This was originally published by ‘The Interpreter’, a blog run by the Lowy Institute, a Sydney-based think tank .
As Adam Brookman returns to Australia, the first Australian known to have been located with ISIS (voluntarily or otherwise) and then repatriate, what could or should his treatment mean for future returnees? And more specifically, are criminal charges the appropriate response? Or should the Government seek to use his experiences as part of a de-radicalisation program or as an intelligence download?
Making too many assumptions on this case based on the information available so far would be dangerous. Taken at face value, Brookman is deserving of sympathy. But he’s also had the advantage of getting his defence in first via the media. Given the publicity the case will undoubtedly attract, I’d hope that the speed with which the AFP has pressed criminal charges correlates with confidence in securing a conviction (even if the AFP’s request for extra time indicates that they don’t have sufficient evidence yet).
But even if prosecution is achievable, is it desirable?
Prime Minister Abbott’s statements on returning foreign fighters have left little room for equivocation. Australia will take a hard line against anyone traveling to declared areas in Syria and Iraq; returnees should expect to be pursued through the criminal justice system.
Will the possibility of jail time deter potential travelers from leaving for the Middle East? Given that some are actively seeking martyrdom, and given the current rate of attrition for foreign fighters, I’d suggest not.
But importantly, it will and already is deterring or delaying the return of individuals who claim to be disenchanted with life in the Caliphate but who hope to avoid a lengthy jail sentence back in Australia. A successful prosecution in this case would undoubtedly help drum home the Australian Government’s message.
Conversely, an unsuccessful prosecution could send a message that new counter-terrorism legislation does not stand up to the challenges of prosecuting foreign fighters returning from Syria and Iraq. It’s a high-risk, high-reward approach, with significant implications for the Government’s counter-terrorism policy as a whole.
So what of the alternatives? Could Brookman instead be used for his ‘counter-terrorism propaganda value‘? This depends, to a large extent, on the veracity of his story.
If Brookman was in Syria for humanitarian reasons but was forced to provide medical assistance to ISIS fighters, then he could undoubtedly provide an insight into life under ISIS rule. And as an Australian Muslim, it’s common sense that an Australian audience will better relate to his story than those of Iraqis or Syrians with similar insights.
But will his message challenge the views of those receptive to ISIS propaganda and ideology? They would be the words of an ISIS victim, not someone who has pursued violent Islamism and then rejected it. Brookman’s story could still be extremely relevant to the counter-terrorism message. But I’m not sure whether his experiences will dissuade other Australians from making altogether different mistakes.
Any discussion of Brookman’s value as an intelligence source would be speculative at best. But suffice to say that, while a download of his time in Syria could generate unique insights into events, groups and individuals, it is a one-off opportunity. Given the publicity surrounding his case, his reported relationship with ISIS and stated views towards them, he is unlikely to be able to provide the ongoing intelligence that Australian authorities really value.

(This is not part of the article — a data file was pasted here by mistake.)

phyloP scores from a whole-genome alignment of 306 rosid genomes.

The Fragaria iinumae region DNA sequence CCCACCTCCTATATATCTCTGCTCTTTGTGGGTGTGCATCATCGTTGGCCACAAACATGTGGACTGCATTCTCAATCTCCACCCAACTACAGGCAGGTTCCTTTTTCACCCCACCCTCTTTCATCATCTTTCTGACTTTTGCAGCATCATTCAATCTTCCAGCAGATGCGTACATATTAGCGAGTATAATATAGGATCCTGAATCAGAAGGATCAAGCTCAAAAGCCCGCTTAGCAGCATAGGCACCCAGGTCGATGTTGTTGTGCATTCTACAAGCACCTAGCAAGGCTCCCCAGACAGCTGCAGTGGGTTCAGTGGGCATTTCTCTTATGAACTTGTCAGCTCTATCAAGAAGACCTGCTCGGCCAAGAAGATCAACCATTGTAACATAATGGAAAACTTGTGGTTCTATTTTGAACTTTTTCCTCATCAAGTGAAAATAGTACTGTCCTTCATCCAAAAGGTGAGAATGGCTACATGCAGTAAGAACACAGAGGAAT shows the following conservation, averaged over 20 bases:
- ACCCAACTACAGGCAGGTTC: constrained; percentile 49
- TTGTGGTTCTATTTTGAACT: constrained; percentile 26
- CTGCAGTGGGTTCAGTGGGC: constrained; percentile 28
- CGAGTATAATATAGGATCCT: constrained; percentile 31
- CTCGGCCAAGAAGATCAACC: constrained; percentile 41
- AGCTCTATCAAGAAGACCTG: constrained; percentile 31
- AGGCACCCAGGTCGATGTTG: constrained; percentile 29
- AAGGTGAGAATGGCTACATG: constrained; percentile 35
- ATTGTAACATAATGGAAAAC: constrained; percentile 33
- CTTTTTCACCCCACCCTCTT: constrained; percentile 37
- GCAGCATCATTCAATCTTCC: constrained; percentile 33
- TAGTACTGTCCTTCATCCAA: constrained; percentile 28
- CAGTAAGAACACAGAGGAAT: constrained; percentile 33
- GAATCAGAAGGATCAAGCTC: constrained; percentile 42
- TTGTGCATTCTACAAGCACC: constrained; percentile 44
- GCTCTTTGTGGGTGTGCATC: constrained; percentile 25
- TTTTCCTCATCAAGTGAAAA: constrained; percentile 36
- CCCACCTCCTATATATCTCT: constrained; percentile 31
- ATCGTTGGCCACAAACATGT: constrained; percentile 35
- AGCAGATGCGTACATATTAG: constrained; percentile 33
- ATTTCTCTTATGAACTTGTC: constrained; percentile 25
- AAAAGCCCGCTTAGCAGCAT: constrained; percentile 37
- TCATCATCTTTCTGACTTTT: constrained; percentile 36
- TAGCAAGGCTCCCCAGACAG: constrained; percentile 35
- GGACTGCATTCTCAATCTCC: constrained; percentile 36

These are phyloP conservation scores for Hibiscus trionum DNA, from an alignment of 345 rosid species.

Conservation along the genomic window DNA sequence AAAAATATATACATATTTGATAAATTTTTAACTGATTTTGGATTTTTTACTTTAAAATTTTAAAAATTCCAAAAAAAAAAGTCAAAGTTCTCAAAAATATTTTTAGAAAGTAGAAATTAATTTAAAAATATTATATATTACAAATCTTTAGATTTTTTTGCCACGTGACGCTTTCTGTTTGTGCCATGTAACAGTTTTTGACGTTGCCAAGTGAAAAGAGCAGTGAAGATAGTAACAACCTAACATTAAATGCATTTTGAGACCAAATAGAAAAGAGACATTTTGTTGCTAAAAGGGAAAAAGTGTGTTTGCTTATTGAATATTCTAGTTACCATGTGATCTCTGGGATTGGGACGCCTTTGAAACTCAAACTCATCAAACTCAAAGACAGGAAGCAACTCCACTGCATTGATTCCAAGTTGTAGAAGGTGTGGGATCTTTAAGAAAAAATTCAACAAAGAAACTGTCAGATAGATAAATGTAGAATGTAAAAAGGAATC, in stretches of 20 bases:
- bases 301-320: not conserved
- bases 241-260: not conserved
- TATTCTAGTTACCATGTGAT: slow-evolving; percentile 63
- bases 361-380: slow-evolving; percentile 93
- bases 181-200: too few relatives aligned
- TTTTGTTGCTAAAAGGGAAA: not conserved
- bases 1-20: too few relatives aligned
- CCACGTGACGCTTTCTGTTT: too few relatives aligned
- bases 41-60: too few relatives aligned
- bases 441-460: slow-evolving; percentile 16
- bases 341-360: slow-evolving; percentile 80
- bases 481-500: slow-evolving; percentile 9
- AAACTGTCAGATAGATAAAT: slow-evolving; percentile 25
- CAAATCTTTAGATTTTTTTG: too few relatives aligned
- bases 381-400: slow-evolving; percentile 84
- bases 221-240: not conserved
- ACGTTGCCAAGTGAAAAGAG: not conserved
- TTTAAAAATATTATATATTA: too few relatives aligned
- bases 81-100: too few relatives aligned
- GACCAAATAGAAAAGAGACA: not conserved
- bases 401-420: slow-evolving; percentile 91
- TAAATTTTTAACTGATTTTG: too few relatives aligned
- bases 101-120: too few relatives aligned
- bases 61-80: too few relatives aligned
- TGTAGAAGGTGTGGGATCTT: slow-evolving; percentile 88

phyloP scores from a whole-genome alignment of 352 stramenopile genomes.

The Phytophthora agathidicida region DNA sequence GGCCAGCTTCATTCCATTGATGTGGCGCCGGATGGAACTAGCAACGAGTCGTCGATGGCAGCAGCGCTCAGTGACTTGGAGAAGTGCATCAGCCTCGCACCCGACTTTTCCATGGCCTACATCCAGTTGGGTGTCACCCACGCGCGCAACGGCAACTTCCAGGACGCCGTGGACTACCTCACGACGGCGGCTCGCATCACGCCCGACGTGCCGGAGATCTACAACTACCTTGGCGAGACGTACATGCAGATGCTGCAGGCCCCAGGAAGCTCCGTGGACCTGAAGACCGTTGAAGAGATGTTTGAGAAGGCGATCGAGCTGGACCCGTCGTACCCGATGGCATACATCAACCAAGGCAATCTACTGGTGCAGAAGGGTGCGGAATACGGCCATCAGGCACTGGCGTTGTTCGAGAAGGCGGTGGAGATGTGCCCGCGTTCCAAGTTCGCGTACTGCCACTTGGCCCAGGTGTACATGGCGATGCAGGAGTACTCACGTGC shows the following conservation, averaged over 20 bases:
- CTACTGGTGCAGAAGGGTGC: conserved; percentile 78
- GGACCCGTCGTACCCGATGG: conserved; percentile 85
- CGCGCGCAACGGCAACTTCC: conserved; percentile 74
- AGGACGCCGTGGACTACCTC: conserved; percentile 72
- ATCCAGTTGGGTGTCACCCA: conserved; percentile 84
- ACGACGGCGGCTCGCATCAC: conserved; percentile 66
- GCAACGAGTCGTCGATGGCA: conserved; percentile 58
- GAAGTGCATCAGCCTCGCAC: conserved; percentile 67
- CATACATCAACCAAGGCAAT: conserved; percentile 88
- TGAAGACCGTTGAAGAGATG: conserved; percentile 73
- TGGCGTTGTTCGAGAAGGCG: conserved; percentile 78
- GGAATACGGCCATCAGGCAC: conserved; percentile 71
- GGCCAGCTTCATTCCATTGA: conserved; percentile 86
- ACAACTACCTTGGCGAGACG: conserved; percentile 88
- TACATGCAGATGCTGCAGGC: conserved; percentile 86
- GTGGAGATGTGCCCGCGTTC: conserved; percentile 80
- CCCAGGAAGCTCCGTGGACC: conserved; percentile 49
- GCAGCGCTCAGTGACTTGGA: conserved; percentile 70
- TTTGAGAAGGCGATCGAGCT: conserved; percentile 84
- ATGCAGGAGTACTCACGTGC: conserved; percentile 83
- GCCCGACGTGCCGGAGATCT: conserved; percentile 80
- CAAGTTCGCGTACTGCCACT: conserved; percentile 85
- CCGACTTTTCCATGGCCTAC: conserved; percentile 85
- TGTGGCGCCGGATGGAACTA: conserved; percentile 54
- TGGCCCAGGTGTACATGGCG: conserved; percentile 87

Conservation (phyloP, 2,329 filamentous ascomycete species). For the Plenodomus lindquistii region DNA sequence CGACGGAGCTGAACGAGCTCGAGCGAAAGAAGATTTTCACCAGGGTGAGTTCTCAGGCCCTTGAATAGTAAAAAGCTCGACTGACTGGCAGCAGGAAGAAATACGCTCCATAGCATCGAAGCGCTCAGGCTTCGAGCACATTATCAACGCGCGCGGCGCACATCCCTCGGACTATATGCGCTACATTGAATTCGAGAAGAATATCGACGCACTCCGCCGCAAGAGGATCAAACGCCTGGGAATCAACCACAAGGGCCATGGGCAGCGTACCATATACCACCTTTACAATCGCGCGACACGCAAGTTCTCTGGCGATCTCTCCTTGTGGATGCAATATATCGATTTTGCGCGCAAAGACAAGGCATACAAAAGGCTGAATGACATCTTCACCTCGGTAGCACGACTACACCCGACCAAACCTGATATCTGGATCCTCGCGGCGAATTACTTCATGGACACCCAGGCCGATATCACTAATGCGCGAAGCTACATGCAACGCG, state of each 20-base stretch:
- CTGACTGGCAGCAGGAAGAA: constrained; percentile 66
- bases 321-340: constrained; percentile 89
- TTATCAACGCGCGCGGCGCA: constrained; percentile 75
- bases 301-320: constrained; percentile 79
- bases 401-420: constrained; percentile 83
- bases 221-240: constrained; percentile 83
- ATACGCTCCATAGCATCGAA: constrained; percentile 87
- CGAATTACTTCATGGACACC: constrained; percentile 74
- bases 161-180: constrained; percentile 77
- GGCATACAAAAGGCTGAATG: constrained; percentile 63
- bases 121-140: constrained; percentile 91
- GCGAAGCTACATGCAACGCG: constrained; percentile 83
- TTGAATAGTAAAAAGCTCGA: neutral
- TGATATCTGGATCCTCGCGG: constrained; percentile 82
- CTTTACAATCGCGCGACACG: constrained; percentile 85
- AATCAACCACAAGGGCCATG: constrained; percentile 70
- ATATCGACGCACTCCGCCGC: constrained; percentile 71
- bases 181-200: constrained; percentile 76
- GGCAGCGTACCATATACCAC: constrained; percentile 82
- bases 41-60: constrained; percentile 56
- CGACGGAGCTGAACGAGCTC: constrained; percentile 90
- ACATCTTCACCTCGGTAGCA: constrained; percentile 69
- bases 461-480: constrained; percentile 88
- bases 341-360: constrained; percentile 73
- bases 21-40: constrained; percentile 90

All that said, the Government response to any individual in this situation should not represent an either/or choice. Intelligence obtained from the interrogation of the individual and their electronic devices should be shared with relevant agencies.
And if Brookman has testimony that could be valuable to de-radicalisation efforts, that opportunity should be investigated too. A recent case in Germany highlighted the value this nuanced response can deliver. Alongside the pursuit of a criminal conviction for a returning foreign fighter, the authorities also offered him the opportunity to share his negative experience of life in Syria and Iraq with the general public (via the media).
While the impact of one testimony alone will be limited, Australia needs to harness these opportunities to create a tapestry of stories that can be used to strengthen the counter-Islamist message, even if, in exchange, we may need to offer a degree of sentencing leniency.
Although using Adam Brookman as a case study to understand how Australia could or should respond to future foreign fighters is understandable, it perhaps misses the point. He may be the first ‘ISIS returnee’, but the choices we make shouldn’t dictate or limit our future options, even if they may impact on the likelihood of other Australians returning.
So the decision to arrest and charge Adam Brookman should have limited impact on how, for example, Tara Nettleton is treated if she returns from Syria. Every circumstance will present unique threats or opportunities. But wherever possible, the Government should seek to combine its policy options, ensuring that the threat posed by returning foreign fighters is mitigated by the counter-terrorism benefits they might deliver.
David Wells worked for UK and Australian intelligence agencies between 2005 and 2014, specialising in counter-terrorism.